Local Artists Adorn Chattanooga Hotel with Meaningful Mural

By Madison Van Horn, Staff Writer—

Two local artists are in the process of painting a community-inspired mural at the heart of Chattanooga’s Southside district. 

Briah Gober, a senior Marketing major at The University of Tennessee at Chattanooga, and Alecia Vera, a Chattanooga artist whose work is featured in many local businesses, teamed up to create a large-scale mural that encompasses Chattanooga’s diversity. The mural is expected to be completed by the end of March and is located on the side of Kinley Chattanooga, a new hotel in Southside designed by Vision Hospitality Group. 

“We really wanted this project to speak community, diversity and belonging,” Gober and Vera said, speaking together. “There are motifs scattered about that include traces of the city, connections between people, and a vibrant landscape that inspires all who encounter it.”

As Chattanooga locals themselves, Gober and Vera were sought out by Ashley Ewing Parrot, the curator for Kinley, to collaborate and create their definition of Chattanooga’s community through art. The project is partially funded by the Artist Work Grant Program created by Arts Build. Gober and Vera are excited for this project and the potential it has to be an influential part of Chattanooga. 

“We wanted it to set the tone for where we are going as artists and set the tone for Chattanooga as a whole,” Vera said. “We knew we had to do something really mind-blowing.”

Both artists are extremely grateful to have been selected for this opportunity. 

“This is something I knew I could do,” Vera said. “I’m confident in my skills to make this happen. Finding someone to give people like us that kind of opportunity is extremely rare with zero background.”

Gober, who is on track to graduate from UTC in May, said she was pleasantly surprised that she was selected for such a big project and that she has learned so much from this opportunity.

“I have never done a mural or anything this size,” Gober said. “I’m still baffled at the fact that they even thought of me to do this. I’ve learned so much throughout this entire opportunity. Learning how to drive a lift, conquering my fears of being 50 feet in the air, stuff that I never thought I would do. Things I didn’t even believe I could do, I’m now conquering. The sky is the limit and this is just another medium I’m open to now. I have loose plans with art in general and I’m inspired by so much. I want to do everything. I see myself doing more murals and traveling. I’ve always been hard on myself, but if you put your mind to it, you can do it.”

Taking on such a big project can be challenging, but Gober said that she and Vera were inspired by many different elements.

“I am an abstract artist, so for us creating a story was probably the hardest part,” Gober said. “They wanted community, wholeness, and togetherness in a story about Chattanooga. We wanted to be inspired by motifs and artifacts in our hometown.”

Vera said that she and Gober brainstormed the most important elements of the city of Chattanooga and how they could incorporate them into a piece about community.

“We started jotting down things in this city that really interested us and others,” Vera said. “The Walnut Street Bridge is a dominant part of our city and the blue color is what you see every time you think of Chattanooga. So that color being on the mural was really important. Then there’s the abstracted line which plays off the Chattanooga Choo Choo. They are revamping Southside, but we wanted to pull in elements from things that have been here for years in order to help the integrity and authenticity of Chattanooga altogether.”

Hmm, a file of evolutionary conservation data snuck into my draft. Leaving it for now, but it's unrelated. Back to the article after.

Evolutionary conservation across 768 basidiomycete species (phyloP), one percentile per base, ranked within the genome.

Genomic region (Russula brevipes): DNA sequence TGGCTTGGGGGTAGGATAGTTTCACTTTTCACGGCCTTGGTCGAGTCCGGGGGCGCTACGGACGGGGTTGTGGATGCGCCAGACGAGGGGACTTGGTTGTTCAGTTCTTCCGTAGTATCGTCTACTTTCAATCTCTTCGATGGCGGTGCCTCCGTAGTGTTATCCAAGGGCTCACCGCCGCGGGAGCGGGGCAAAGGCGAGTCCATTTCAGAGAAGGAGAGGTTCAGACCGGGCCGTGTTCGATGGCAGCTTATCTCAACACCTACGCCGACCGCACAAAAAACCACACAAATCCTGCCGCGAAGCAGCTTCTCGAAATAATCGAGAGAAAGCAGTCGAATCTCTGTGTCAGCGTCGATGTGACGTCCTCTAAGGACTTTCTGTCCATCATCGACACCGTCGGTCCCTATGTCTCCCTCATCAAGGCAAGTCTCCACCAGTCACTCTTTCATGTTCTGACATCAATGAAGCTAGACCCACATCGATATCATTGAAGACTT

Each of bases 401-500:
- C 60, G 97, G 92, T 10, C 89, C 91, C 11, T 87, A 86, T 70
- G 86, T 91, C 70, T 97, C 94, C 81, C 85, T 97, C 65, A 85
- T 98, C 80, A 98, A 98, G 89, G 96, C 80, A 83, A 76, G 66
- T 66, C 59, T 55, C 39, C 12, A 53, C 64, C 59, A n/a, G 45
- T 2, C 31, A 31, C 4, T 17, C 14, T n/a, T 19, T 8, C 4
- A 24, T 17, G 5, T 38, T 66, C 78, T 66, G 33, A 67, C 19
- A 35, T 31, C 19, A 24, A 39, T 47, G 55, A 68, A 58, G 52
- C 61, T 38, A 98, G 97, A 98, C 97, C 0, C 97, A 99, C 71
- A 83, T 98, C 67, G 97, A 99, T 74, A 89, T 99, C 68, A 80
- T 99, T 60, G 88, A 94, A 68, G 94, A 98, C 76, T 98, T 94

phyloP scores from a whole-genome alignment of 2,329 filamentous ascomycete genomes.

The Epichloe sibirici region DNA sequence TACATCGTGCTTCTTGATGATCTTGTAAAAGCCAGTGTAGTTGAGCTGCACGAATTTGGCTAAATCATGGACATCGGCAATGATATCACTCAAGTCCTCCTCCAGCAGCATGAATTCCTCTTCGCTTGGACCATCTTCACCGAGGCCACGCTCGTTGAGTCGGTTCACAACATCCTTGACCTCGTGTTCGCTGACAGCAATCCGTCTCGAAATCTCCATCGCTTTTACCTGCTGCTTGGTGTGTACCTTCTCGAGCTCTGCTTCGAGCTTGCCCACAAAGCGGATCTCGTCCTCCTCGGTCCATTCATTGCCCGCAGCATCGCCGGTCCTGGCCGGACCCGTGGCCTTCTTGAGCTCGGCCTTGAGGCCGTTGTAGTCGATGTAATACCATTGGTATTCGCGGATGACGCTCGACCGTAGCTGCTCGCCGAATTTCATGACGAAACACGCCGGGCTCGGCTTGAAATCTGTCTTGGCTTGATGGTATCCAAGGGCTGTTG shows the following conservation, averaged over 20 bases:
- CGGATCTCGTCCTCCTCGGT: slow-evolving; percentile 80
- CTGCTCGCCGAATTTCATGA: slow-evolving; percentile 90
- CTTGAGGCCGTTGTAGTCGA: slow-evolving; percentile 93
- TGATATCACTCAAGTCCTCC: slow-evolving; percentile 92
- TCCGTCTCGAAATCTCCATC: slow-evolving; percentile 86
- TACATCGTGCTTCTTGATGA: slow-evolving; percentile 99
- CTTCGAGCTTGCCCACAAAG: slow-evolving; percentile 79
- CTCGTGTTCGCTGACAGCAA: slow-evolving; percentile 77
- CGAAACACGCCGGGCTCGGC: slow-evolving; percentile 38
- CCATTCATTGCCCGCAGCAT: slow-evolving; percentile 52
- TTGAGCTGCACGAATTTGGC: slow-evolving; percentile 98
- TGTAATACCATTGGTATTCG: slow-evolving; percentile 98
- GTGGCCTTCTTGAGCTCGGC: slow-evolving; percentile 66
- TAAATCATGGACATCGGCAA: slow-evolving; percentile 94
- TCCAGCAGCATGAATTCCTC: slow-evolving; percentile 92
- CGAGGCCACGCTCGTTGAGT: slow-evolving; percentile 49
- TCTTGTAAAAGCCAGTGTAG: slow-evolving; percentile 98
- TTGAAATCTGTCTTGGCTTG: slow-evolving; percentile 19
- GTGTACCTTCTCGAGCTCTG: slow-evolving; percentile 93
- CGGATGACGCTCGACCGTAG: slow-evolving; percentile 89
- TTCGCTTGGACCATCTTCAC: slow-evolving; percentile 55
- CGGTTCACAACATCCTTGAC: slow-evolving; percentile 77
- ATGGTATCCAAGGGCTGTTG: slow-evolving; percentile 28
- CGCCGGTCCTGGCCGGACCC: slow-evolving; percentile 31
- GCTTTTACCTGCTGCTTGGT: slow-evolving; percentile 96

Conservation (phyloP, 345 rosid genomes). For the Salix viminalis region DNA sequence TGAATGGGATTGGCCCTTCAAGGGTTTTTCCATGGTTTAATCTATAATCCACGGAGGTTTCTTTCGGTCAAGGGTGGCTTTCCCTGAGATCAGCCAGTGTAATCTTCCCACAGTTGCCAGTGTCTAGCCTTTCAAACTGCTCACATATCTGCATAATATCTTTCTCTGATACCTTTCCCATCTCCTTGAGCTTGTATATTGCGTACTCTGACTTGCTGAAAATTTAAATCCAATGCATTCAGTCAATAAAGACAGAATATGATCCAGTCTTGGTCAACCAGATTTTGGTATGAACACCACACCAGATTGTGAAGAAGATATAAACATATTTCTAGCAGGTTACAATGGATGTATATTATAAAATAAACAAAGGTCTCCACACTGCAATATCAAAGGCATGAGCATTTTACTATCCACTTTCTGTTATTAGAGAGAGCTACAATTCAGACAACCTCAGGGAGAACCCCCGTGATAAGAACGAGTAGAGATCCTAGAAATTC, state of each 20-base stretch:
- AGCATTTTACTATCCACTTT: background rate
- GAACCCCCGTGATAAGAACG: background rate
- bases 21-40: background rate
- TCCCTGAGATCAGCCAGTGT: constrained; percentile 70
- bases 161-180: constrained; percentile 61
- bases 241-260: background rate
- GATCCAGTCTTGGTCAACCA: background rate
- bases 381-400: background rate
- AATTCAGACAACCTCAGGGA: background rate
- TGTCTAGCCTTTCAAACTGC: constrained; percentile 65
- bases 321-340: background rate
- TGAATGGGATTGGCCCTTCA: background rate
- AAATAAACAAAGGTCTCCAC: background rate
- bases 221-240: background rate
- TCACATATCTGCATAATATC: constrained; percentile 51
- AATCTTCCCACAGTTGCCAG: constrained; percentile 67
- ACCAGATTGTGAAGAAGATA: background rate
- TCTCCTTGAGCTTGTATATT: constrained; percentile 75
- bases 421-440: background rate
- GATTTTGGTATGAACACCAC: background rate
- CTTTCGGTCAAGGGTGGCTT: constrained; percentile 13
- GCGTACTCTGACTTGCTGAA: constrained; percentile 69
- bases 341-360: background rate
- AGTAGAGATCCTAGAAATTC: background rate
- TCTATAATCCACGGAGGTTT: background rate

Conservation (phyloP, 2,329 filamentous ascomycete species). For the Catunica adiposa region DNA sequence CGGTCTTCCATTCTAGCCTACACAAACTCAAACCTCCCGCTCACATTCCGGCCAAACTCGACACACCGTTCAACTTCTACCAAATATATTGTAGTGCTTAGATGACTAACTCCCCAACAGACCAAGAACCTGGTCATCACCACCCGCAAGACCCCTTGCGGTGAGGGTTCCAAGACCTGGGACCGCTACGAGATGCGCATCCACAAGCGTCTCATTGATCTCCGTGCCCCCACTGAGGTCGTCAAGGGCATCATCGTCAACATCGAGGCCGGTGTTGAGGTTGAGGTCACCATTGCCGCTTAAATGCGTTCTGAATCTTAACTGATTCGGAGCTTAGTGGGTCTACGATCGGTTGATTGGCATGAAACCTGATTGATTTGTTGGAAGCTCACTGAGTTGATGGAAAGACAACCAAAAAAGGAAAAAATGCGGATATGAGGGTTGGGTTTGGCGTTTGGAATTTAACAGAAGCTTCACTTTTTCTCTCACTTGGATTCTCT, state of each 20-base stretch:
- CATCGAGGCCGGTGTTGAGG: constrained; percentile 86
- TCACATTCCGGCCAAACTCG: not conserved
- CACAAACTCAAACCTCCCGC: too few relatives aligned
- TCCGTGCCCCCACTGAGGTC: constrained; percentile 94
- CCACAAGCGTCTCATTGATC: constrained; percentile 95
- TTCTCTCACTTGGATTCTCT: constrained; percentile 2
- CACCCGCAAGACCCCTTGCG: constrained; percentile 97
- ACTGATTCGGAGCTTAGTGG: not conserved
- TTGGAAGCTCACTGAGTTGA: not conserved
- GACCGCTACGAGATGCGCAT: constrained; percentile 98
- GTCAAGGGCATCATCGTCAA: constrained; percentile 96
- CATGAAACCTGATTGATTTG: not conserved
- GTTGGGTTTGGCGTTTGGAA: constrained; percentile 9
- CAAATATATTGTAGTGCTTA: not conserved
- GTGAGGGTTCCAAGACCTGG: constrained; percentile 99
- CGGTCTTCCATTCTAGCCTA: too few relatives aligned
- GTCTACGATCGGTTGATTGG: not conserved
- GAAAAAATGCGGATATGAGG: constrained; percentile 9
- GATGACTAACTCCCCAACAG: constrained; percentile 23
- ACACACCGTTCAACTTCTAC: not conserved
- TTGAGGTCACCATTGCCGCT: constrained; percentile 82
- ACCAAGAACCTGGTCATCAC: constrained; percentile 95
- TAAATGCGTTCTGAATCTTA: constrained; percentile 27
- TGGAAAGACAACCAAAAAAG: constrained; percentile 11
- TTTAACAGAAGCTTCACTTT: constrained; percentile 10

The mural features over 20 colors, including the signature blue color of the Walnut Street Bridge and an abstract line flowing throughout, which resembles the Tennessee river gorge and is meant to represent the heartbeat of the city. Gober’s abstract drip painting techniques will also be featured in the form of parachute cloth that will be adhered to the mural. 

“I refer to my process as recycling the paint as I drip paint off of one surface onto another to create more pieces,” Gober said. “What I love the most is for people to allow themselves to be a part of it and to interpret the painting for themselves.”

There will be a QR code on the mural itself so that people can read all about the underlying meanings. However, both artists agree that the mural is completely up to interpretation.

“In my art, I don’t label a lot of things,” Gober said. “It’s like if you hear a song and your whole life you think it says these specific lyrics. Then you look up the lyrics and it changes the whole song for you. I just want people to be able to interpret things for themselves. Without any context, I feel like people can relate and find joy in creating their own narrative.’

As artists, both Gober and Vera value sustainability and they are maintaining those values, even while painting a large-scale mural.

“We are using eco-friendly paint,” Vera said. “Both of our work comes from sustainability and recycling. We have only used, on this entire mural, two paintbrushes and one paint tray.”

Gober and Vera said they are proud to represent their community in such a powerful manner and they hope that their piece will inspire others.

“I really wanted this to be an inspirational piece and I hope that that’s what this will represent for everyone,” Vera said. “This is just as much their mural as it is ours.”

To learn more about the mural and other projects, see @aleciavera and @lovelyintoxication_ on Instagram.

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